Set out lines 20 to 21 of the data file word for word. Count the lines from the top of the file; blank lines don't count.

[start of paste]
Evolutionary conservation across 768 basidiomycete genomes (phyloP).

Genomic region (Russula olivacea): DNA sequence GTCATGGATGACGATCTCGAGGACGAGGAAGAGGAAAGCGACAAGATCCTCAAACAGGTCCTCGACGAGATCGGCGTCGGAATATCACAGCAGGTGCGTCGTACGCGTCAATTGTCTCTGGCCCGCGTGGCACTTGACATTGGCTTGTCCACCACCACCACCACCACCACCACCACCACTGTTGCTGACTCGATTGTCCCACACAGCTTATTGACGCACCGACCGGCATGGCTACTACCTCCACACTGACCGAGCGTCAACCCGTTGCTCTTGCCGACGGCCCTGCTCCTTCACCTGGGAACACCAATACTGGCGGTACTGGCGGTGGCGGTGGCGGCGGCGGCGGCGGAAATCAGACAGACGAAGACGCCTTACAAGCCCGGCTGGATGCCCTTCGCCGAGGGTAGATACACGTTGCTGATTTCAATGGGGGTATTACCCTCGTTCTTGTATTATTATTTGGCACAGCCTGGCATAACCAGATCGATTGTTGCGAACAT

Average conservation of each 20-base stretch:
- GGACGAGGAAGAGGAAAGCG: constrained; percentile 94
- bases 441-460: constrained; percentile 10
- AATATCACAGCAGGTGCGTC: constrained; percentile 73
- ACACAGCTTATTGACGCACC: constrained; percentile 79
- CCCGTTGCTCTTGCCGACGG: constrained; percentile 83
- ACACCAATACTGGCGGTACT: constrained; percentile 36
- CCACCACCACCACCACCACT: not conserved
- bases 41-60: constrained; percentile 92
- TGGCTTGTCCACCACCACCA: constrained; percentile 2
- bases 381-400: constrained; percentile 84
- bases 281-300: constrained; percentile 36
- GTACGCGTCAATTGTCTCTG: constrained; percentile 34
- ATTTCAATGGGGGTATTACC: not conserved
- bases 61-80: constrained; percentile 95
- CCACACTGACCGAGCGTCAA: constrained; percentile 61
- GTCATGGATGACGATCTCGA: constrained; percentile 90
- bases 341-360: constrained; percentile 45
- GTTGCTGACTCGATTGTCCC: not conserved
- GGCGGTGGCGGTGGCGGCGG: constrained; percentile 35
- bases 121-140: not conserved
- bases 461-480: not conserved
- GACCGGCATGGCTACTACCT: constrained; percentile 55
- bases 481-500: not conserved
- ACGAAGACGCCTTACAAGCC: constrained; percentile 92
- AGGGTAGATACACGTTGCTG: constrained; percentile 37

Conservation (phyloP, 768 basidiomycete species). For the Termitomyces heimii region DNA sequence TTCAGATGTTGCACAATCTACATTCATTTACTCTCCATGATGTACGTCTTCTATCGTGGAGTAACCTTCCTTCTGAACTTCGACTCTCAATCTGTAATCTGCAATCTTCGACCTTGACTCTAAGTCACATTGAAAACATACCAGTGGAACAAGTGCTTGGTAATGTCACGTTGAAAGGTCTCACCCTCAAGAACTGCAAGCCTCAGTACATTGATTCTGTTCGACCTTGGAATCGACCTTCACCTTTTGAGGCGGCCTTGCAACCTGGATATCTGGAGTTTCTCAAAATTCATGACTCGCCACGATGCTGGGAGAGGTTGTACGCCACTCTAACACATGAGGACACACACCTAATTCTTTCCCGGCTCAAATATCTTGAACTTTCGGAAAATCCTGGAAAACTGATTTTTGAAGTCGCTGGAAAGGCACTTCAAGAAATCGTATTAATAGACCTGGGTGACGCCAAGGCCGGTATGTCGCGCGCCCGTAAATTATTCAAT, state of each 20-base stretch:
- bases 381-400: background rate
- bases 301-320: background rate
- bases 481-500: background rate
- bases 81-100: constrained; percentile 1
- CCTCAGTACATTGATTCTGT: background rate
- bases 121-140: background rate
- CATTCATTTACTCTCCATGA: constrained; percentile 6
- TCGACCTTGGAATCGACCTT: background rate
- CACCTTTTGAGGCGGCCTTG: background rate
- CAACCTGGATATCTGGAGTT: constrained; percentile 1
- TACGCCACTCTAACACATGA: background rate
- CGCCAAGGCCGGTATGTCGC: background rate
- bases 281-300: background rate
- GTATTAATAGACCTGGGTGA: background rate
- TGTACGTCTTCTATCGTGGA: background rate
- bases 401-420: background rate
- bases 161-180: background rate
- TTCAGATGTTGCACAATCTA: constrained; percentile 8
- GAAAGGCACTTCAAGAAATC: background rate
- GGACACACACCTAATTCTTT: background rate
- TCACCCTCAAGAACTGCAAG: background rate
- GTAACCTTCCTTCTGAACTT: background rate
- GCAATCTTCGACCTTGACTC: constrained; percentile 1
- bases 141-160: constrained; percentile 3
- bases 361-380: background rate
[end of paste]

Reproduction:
- bases 341-360: constrained; percentile 45
- GTTGCTGACTCGATTGTCCC: not conserved